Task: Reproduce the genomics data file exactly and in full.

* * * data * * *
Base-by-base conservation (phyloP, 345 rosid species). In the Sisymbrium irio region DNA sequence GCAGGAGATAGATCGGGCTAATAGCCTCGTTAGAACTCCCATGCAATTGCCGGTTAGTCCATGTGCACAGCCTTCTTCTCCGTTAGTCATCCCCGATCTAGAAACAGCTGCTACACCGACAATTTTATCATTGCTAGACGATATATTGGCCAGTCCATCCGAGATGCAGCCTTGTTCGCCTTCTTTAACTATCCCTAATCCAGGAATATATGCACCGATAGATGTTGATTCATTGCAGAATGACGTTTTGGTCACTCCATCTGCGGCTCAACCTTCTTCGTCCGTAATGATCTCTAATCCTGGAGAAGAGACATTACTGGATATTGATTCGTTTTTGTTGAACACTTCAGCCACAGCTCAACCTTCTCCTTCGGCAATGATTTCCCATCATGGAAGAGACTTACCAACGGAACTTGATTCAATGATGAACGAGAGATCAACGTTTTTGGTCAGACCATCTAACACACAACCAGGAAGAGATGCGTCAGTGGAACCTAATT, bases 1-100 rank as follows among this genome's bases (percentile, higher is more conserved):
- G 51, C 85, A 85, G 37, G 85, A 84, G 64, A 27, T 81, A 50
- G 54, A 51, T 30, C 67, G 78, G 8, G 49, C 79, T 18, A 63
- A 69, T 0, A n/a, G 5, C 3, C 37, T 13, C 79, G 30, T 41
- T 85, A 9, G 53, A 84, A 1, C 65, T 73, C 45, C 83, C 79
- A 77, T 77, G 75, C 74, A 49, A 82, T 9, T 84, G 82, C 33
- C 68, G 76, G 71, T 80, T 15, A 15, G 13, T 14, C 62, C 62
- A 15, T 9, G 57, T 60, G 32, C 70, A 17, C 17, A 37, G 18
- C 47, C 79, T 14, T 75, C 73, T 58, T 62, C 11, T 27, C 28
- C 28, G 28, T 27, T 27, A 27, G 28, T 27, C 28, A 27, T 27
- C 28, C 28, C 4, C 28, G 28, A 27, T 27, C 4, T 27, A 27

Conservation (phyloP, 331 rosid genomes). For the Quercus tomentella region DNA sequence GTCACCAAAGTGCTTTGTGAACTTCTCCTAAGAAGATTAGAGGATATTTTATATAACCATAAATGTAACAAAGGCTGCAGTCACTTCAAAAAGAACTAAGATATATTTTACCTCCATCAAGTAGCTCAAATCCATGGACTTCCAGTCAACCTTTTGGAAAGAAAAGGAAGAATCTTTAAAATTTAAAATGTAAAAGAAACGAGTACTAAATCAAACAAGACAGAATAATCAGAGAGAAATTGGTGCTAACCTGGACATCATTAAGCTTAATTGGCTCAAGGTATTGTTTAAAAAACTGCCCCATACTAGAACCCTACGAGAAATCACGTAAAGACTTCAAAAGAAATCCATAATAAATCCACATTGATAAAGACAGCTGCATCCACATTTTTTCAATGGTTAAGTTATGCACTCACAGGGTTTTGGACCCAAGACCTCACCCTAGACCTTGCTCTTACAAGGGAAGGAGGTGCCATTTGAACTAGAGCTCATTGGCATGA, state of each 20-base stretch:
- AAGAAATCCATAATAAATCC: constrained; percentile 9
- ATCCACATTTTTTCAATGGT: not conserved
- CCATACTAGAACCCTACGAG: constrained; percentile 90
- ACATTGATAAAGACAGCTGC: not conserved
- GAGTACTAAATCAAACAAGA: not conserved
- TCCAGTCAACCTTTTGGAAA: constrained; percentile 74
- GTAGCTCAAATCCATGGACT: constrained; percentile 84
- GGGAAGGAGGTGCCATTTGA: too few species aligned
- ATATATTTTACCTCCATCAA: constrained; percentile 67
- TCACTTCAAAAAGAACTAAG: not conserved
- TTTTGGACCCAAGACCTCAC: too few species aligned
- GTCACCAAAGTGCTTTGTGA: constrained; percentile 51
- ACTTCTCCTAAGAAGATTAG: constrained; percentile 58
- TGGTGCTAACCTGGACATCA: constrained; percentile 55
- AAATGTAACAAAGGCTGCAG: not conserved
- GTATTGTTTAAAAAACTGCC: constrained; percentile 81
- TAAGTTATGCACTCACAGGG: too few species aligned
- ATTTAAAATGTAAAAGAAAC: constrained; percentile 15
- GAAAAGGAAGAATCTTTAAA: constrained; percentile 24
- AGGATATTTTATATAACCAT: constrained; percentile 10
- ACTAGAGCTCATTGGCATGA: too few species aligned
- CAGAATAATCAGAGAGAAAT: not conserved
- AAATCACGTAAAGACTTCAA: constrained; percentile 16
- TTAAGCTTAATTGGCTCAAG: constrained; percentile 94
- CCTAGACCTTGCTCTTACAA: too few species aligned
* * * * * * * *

Base-by-base conservation (phyloP, 345 rosid species). In the Sisymbrium irio region DNA sequence GCAGGAGATAGATCGGGCTAATAGCCTCGTTAGAACTCCCATGCAATTGCCGGTTAGTCCATGTGCACAGCCTTCTTCTCCGTTAGTCATCCCCGATCTAGAAACAGCTGCTACACCGACAATTTTATCATTGCTAGACGATATATTGGCCAGTCCATCCGAGATGCAGCCTTGTTCGCCTTCTTTAACTATCCCTAATCCAGGAATATATGCACCGATAGATGTTGATTCATTGCAGAATGACGTTTTGGTCACTCCATCTGCGGCTCAACCTTCTTCGTCCGTAATGATCTCTAATCCTGGAGAAGAGACATTACTGGATATTGATTCGTTTTTGTTGAACACTTCAGCCACAGCTCAACCTTCTCCTTCGGCAATGATTTCCCATCATGGAAGAGACTTACCAACGGAACTTGATTCAATGATGAACGAGAGATCAACGTTTTTGGTCAGACCATCTAACACACAACCAGGAAGAGATGCGTCAGTGGAACCTAATT, bases 1-100 rank as follows among this genome's bases (percentile, higher is more conserved):
- G 51, C 85, A 85, G 37, G 85, A 84, G 64, A 27, T 81, A 50
- G 54, A 51, T 30, C 67, G 78, G 8, G 49, C 79, T 18, A 63
- A 69, T 0, A n/a, G 5, C 3, C 37, T 13, C 79, G 30, T 41
- T 85, A 9, G 53, A 84, A 1, C 65, T 73, C 45, C 83, C 79
- A 77, T 77, G 75, C 74, A 49, A 82, T 9, T 84, G 82, C 33
- C 68, G 76, G 71, T 80, T 15, A 15, G 13, T 14, C 62, C 62
- A 15, T 9, G 57, T 60, G 32, C 70, A 17, C 17, A 37, G 18
- C 47, C 79, T 14, T 75, C 73, T 58, T 62, C 11, T 27, C 28
- C 28, G 28, T 27, T 27, A 27, G 28, T 27, C 28, A 27, T 27
- C 28, C 28, C 4, C 28, G 28, A 27, T 27, C 4, T 27, A 27

Conservation (phyloP, 331 rosid genomes). For the Quercus tomentella region DNA sequence GTCACCAAAGTGCTTTGTGAACTTCTCCTAAGAAGATTAGAGGATATTTTATATAACCATAAATGTAACAAAGGCTGCAGTCACTTCAAAAAGAACTAAGATATATTTTACCTCCATCAAGTAGCTCAAATCCATGGACTTCCAGTCAACCTTTTGGAAAGAAAAGGAAGAATCTTTAAAATTTAAAATGTAAAAGAAACGAGTACTAAATCAAACAAGACAGAATAATCAGAGAGAAATTGGTGCTAACCTGGACATCATTAAGCTTAATTGGCTCAAGGTATTGTTTAAAAAACTGCCCCATACTAGAACCCTACGAGAAATCACGTAAAGACTTCAAAAGAAATCCATAATAAATCCACATTGATAAAGACAGCTGCATCCACATTTTTTCAATGGTTAAGTTATGCACTCACAGGGTTTTGGACCCAAGACCTCACCCTAGACCTTGCTCTTACAAGGGAAGGAGGTGCCATTTGAACTAGAGCTCATTGGCATGA, state of each 20-base stretch:
- AAGAAATCCATAATAAATCC: constrained; percentile 9
- ATCCACATTTTTTCAATGGT: not conserved
- CCATACTAGAACCCTACGAG: constrained; percentile 90
- ACATTGATAAAGACAGCTGC: not conserved
- GAGTACTAAATCAAACAAGA: not conserved
- TCCAGTCAACCTTTTGGAAA: constrained; percentile 74
- GTAGCTCAAATCCATGGACT: constrained; percentile 84
- GGGAAGGAGGTGCCATTTGA: too few species aligned
- ATATATTTTACCTCCATCAA: constrained; percentile 67
- TCACTTCAAAAAGAACTAAG: not conserved
- TTTTGGACCCAAGACCTCAC: too few species aligned
- GTCACCAAAGTGCTTTGTGA: constrained; percentile 51
- ACTTCTCCTAAGAAGATTAG: constrained; percentile 58
- TGGTGCTAACCTGGACATCA: constrained; percentile 55
- AAATGTAACAAAGGCTGCAG: not conserved
- GTATTGTTTAAAAAACTGCC: constrained; percentile 81
- TAAGTTATGCACTCACAGGG: too few species aligned
- ATTTAAAATGTAAAAGAAAC: constrained; percentile 15
- GAAAAGGAAGAATCTTTAAA: constrained; percentile 24
- AGGATATTTTATATAACCAT: constrained; percentile 10
- ACTAGAGCTCATTGGCATGA: too few species aligned
- CAGAATAATCAGAGAGAAAT: not conserved
- AAATCACGTAAAGACTTCAA: constrained; percentile 16
- TTAAGCTTAATTGGCTCAAG: constrained; percentile 94
- CCTAGACCTTGCTCTTACAA: too few species aligned